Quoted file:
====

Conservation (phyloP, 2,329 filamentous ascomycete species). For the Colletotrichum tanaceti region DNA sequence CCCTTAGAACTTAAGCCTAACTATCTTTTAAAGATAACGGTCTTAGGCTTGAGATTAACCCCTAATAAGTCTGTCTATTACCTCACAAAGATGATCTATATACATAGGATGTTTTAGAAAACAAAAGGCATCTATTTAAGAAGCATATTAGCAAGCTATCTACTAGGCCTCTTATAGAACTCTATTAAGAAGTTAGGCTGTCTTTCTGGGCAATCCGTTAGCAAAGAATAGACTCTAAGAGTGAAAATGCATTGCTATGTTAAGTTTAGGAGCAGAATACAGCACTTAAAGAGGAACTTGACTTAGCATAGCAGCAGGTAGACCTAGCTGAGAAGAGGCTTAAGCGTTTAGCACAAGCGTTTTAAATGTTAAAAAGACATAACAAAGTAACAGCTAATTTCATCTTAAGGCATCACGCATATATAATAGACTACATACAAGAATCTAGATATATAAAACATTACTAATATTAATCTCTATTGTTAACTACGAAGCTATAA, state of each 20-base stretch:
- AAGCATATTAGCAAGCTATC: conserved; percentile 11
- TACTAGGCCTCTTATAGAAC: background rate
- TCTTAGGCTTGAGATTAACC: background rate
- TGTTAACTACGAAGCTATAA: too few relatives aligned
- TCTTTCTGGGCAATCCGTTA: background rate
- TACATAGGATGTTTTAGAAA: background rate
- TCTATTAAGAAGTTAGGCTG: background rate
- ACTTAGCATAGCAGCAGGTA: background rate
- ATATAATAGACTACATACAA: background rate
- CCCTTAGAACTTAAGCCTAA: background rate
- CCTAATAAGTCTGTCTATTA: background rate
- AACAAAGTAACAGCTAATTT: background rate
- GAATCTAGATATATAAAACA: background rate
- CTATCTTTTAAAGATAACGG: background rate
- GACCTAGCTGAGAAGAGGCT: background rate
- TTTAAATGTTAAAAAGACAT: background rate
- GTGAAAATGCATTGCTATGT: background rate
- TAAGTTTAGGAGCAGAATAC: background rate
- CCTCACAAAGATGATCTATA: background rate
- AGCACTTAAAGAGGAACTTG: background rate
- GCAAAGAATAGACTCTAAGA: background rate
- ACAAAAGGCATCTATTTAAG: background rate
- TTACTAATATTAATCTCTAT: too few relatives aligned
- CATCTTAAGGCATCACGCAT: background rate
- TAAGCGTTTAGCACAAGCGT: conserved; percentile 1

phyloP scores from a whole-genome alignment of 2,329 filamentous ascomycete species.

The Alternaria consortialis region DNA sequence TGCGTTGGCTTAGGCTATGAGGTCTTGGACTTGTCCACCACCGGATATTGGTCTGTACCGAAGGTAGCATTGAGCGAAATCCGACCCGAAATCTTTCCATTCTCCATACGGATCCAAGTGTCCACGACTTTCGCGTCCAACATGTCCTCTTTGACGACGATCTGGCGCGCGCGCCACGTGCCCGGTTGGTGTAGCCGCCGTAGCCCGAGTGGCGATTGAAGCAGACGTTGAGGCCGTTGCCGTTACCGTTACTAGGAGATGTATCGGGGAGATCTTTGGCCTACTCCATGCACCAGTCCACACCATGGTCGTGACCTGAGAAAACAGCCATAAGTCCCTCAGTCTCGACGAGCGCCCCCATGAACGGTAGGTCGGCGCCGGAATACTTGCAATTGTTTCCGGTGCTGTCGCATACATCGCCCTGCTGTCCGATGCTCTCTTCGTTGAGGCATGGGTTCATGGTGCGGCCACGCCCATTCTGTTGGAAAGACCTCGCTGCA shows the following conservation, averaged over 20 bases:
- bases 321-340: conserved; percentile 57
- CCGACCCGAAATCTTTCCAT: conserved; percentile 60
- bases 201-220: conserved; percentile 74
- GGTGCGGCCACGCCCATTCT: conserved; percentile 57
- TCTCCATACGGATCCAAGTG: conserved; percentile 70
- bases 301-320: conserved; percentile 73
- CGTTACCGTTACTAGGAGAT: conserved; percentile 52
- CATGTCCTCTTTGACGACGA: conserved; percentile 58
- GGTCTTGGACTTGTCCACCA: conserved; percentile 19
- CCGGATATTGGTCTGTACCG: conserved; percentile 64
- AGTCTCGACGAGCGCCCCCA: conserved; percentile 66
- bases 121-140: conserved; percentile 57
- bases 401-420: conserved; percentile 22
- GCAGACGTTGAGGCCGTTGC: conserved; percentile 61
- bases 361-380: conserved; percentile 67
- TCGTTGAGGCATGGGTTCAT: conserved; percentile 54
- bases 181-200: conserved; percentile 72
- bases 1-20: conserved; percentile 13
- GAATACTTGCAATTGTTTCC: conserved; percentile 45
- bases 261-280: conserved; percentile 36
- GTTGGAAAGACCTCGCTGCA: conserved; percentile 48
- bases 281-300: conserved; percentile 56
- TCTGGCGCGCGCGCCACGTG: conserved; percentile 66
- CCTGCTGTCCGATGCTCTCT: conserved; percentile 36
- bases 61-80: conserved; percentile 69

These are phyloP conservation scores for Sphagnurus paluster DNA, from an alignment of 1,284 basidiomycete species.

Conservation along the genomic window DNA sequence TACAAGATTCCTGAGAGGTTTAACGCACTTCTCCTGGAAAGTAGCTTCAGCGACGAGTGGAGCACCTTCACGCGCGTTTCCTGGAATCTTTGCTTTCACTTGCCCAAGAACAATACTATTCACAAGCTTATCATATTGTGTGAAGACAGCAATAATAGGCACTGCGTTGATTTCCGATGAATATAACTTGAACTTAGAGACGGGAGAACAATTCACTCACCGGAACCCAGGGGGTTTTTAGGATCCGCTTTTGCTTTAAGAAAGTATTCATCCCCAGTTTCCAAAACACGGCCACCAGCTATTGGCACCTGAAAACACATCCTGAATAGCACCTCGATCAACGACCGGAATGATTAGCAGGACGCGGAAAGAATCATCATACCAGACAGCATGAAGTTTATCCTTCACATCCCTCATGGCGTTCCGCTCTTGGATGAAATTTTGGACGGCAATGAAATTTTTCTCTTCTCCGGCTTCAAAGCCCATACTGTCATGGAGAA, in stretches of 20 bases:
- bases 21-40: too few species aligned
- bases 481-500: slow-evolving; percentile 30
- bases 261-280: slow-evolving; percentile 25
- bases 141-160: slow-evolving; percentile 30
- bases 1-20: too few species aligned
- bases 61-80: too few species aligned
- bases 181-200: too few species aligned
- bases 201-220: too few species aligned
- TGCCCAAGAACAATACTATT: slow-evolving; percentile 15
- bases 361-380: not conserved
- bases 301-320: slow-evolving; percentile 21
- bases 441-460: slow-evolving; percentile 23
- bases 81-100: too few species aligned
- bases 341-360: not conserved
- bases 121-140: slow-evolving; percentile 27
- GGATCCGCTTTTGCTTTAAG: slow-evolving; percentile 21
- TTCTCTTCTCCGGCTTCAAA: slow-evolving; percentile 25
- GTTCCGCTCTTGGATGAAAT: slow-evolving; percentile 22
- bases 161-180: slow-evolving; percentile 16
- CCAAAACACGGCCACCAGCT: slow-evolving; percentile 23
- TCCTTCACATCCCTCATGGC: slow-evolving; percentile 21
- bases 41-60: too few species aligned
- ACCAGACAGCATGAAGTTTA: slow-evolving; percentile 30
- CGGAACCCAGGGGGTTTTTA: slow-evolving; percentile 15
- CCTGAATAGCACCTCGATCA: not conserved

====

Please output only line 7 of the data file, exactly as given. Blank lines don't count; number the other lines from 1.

- TACATAGGATGTTTTAGAAA: background rate